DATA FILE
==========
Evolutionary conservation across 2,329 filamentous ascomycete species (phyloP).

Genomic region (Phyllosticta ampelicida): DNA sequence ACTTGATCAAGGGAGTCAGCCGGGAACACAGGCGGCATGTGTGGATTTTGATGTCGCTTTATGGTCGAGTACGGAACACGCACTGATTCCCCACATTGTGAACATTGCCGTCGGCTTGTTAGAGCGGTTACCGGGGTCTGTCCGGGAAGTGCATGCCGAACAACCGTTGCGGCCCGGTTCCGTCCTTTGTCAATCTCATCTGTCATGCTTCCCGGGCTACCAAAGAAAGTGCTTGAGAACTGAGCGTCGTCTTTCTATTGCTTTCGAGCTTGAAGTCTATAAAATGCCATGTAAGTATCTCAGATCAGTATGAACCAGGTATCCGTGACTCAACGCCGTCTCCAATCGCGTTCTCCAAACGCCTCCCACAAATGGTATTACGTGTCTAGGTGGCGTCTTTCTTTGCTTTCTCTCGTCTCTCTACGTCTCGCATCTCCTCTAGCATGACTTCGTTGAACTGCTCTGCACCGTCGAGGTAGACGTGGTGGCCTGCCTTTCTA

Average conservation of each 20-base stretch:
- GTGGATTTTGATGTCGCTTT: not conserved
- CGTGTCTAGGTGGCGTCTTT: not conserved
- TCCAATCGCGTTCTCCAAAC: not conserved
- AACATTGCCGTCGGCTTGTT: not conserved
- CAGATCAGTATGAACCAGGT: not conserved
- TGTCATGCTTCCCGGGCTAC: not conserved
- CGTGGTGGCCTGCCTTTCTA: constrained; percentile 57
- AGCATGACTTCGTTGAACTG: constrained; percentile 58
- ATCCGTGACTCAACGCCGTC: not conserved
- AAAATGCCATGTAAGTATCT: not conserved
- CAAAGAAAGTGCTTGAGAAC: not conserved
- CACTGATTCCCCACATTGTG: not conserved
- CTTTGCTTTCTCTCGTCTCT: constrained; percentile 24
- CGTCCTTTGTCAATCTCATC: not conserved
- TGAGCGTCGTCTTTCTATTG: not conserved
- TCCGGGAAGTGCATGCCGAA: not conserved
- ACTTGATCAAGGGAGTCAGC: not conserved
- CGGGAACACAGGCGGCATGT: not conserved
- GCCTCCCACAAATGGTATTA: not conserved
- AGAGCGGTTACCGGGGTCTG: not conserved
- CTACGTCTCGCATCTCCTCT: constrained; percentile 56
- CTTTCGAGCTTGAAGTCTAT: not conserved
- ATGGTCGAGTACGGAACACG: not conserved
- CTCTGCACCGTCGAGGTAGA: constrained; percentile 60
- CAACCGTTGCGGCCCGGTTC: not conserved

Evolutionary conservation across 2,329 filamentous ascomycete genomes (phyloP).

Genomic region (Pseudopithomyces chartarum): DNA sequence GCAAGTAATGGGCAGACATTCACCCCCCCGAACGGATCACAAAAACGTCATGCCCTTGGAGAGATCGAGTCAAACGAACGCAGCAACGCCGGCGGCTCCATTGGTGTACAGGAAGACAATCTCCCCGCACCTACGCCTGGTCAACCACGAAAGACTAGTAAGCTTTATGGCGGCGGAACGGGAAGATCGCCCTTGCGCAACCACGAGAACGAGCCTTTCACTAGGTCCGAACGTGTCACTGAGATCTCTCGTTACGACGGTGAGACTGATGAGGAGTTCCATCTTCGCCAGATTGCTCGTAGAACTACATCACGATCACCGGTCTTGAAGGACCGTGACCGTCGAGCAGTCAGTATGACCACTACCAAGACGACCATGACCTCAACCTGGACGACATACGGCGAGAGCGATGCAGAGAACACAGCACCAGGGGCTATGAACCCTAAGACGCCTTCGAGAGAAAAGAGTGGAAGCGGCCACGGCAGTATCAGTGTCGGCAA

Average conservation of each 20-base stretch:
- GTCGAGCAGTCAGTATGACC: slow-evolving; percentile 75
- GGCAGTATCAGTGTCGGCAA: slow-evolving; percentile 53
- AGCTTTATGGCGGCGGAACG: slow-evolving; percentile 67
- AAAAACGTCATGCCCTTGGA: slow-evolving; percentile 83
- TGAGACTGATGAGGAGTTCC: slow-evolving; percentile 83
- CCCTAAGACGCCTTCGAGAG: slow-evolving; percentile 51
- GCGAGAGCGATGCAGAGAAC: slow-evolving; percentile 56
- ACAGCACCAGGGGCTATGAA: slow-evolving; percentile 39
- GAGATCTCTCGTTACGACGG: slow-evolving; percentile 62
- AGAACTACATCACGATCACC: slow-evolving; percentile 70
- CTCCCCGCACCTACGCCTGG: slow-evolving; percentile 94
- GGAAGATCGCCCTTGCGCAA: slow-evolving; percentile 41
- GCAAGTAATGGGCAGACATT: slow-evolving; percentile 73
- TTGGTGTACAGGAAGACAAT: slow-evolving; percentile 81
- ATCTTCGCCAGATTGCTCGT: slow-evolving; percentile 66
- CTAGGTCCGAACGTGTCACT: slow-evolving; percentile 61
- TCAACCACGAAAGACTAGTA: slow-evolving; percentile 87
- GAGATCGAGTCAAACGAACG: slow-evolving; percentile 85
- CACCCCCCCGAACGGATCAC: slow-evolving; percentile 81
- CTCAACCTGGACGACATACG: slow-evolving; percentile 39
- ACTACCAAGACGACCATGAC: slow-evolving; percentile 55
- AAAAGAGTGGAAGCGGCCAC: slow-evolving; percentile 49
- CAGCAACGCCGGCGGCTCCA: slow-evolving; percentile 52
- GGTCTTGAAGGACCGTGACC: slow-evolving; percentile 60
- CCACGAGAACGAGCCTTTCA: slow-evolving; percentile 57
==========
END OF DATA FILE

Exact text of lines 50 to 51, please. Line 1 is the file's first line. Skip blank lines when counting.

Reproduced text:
- CACCCCCCCGAACGGATCAC: slow-evolving; percentile 81
- CTCAACCTGGACGACATACG: slow-evolving; percentile 39